Fuel—broadly defined as the energy sources used to power our mobility and the oil system from which they are largely derived at the moment—must be a strategic priority for the United States and Germany. As both countries seek to anchor the transatlantic alliance against the backdrop of renewed insecurity along Europe’s eastern border, there must be balanced attention paid not only to the crises of the present, but also to the possible demands of the future. Before any “optimal” policy path can be sketched, a stock-taking exercise is invaluable as a means of synthesizing the events and trends that have given birth to the current state of affairs, and of discerning the current set of options available to policymakers moving forward.

David Livingston
Livingston was an associate fellow in Carnegie’s Energy and Climate Program, where his research focuses on emerging markets, technologies, and risks.
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Given the changing economic structure of most societies, the fluctuations in oil price seen in the past decade, as well as the uncertainties implicit in the required transition to a low-carbon energy system in the decades ahead, the future of fuel use and fuel choice has never been more critical. It is widely agreed, at least in OECD states, that a global transition away from oil as the predominant transport fuel feedstock is desirable for various economic, geopolitical, and environmental reasons.

Studies have looked, for example, at the evolution of the American and German industrial sectors and their related factor costs in the midst of the oil price shocks of the 1970s, and found that such petroleum fuel price swings were able to push economic growth far out of line with neoclassical equilibrium.1 The “weaponization” of oil and fuel is a perennial political challenge, from World War II to the 1970s energy crisis to the volatility and market share skirmish of today. From a climate perspective, approximately 40 percent of global greenhouse gas emissions are associated with transportation fuel,2 and this number is even larger when taking into account the entire petroleum value chain.

However, there remains no silver-bullet commodity or technology to replace oil’s role in the global economy. Challenges to a truly rapid and “disruptive” transition include the wide variety of vehicle types in operation; the operational diversity of oil-dependent business (e.g., long distance freight vs. urban delivery fleets); the capital intensity of fuel production and distribution; the political economy of a sector with powerful incumbent firms; the prospect of fully-functional infrastructure and other assets becoming “stranded” in such a transition; and the current technological and economic limitations of alternative fuels.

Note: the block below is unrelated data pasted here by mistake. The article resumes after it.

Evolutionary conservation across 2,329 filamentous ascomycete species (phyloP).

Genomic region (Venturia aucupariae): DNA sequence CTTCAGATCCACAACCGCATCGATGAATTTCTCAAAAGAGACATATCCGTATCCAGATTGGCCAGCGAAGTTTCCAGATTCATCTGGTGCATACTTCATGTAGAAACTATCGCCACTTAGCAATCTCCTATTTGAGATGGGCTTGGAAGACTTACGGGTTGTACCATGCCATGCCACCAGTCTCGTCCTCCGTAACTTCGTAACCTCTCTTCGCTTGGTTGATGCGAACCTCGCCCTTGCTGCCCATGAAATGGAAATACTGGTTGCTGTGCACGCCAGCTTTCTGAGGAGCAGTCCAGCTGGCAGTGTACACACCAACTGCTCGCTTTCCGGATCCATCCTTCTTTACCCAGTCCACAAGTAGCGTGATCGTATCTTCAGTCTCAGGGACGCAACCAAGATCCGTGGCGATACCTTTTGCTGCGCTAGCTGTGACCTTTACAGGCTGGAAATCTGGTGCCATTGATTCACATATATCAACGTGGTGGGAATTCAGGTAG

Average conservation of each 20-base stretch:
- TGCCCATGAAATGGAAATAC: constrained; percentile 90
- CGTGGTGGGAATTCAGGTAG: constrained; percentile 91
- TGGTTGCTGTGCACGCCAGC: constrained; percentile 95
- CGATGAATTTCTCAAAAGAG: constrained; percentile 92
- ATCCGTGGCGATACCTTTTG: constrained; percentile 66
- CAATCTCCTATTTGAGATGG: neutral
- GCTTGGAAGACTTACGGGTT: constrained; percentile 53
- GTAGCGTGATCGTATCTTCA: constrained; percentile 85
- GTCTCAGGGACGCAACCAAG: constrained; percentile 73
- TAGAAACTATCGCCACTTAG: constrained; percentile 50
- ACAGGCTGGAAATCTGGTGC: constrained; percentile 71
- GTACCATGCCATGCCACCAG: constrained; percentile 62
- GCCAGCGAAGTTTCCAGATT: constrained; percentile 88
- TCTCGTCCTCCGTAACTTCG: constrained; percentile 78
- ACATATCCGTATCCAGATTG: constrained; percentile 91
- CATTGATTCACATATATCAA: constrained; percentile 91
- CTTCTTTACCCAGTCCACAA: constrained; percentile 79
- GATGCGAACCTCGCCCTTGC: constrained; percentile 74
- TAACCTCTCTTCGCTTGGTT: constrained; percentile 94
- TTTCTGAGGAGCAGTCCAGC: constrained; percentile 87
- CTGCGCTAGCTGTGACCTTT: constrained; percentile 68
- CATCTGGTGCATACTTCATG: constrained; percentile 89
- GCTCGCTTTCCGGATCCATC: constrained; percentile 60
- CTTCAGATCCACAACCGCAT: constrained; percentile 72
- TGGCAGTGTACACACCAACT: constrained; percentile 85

Meanwhile, a newfound abundance of unconventional oil resources, combined with the recent decline in global oil prices, is challenging conventional wisdom on resource scarcity and the costs and benefits of continued oil dependence. The “arc of instability” along Europe’s frontier, stretching from North Africa to the Gulf and Levant all the way to the border with Russia, has served to sharpen the focus on how energy—and petroleum in particular—shapes the constraints and capabilities of various state and nonstate actors. The paths to low-carbon fuel are dynamic and difficult to predict in such a world. Fuel and fuel feedstock (oil) markets are often highly liquid and global, yet at the same time lack transparency found in many other markets, making it difficult to compare the respective economic, environmental, and geopolitical implications of future fuel choices.

Policymakers will have to navigate a petroleum land the future of power in a post-carbon society scape of enduring complexity and volatility for the foreseeable future, whether they desire to or not. The inertia embedded in the current fossil fuel system should not be underestimated. As the “father” of complexity economics, W. Brian Arthur, has observed:

Technologies come into being only if there exists a “demand” for them. Most of this demand comes from the needs of technologies themselves. The automobile “demands” or calls forth the further technologies of oil exploration, oil drilling, oil refining, mass manufacture, gasoline distribution, and car maintenance. At any time then there is an open web of opportunities inviting further technologies and arrangements.3

This is not to say that disruptive transitions are not possible, but they must be precipitated by a timely imbrication of economic incentives, innovative capacity, and broader societal trends. Likewise, once a tipping point is reached that favors an emerging “web of opportunities” very different from the incumbent system, the collapse of the existing paradigm can move much more quickly from impossibility to improbability to inevitability than many experts would have ever predicted.

Mindful of this non-linearity, the challenge for policymakers today is perhaps best described not as one of discerning the future of fuels and fuel security in the United States and Europe, but instead one of lucidly understanding the forces acting on the incumbent system, as well as the alternative systems, still nascent, that could one day replace them. Only with this comprehensive view is one able to ascertain the strategic energy position of Germany, the U.S., and others in the twenty-first century.

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This policy outlook was originally published by American Institute for Contemporary German Studies.